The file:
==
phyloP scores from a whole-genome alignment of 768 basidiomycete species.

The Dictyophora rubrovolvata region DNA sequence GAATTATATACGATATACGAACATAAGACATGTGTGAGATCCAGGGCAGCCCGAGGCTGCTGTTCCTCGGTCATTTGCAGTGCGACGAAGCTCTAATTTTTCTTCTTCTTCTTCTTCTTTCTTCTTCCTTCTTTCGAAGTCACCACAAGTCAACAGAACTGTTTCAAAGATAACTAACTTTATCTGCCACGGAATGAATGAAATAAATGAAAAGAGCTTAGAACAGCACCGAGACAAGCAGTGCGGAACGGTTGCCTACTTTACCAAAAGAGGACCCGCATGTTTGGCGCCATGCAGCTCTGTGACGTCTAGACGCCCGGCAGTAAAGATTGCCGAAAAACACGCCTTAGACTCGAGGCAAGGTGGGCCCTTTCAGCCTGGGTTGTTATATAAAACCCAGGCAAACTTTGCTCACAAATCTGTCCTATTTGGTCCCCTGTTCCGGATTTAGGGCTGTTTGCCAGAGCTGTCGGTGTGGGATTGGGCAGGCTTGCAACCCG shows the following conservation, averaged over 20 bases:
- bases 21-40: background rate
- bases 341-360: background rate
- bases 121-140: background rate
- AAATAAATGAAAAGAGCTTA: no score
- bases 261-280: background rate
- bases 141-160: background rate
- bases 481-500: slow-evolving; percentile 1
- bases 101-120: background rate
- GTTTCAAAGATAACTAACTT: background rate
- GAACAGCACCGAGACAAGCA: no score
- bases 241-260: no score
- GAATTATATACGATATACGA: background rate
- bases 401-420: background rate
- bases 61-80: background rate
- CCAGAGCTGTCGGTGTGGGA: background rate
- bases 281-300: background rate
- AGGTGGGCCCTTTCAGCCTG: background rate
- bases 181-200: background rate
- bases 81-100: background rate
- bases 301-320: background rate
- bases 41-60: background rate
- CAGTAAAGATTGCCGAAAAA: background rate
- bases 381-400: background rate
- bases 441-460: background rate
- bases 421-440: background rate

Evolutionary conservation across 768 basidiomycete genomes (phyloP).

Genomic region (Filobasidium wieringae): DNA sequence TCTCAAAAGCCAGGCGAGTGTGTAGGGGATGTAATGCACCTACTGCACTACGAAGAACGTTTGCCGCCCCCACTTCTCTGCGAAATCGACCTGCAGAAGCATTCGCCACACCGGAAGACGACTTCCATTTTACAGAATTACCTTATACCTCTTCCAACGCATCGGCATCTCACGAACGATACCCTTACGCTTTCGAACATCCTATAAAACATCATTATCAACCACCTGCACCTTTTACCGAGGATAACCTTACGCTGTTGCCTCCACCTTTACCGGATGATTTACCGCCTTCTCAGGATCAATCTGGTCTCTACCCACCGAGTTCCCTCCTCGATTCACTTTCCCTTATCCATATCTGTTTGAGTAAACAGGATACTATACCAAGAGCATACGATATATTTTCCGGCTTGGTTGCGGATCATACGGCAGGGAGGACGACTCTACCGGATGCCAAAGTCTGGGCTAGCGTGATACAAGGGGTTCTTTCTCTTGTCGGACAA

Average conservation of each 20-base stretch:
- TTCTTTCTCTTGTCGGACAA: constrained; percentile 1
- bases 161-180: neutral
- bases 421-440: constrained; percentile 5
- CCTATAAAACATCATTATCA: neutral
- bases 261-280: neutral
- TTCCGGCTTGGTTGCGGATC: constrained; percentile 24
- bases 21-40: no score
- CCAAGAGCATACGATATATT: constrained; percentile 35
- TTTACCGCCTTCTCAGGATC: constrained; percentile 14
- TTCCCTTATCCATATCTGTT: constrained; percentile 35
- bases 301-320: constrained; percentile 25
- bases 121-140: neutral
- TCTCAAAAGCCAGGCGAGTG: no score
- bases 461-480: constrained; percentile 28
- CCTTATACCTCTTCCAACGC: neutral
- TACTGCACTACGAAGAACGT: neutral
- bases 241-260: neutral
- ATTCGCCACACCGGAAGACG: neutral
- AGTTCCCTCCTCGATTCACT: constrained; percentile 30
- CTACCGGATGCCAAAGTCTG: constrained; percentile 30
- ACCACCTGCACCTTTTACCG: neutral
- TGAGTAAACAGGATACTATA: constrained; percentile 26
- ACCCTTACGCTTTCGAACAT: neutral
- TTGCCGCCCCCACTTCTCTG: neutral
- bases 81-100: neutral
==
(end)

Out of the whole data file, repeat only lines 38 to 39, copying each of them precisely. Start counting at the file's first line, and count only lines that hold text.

- CCAAGAGCATACGATATATT: constrained; percentile 35
- TTTACCGCCTTCTCAGGATC: constrained; percentile 14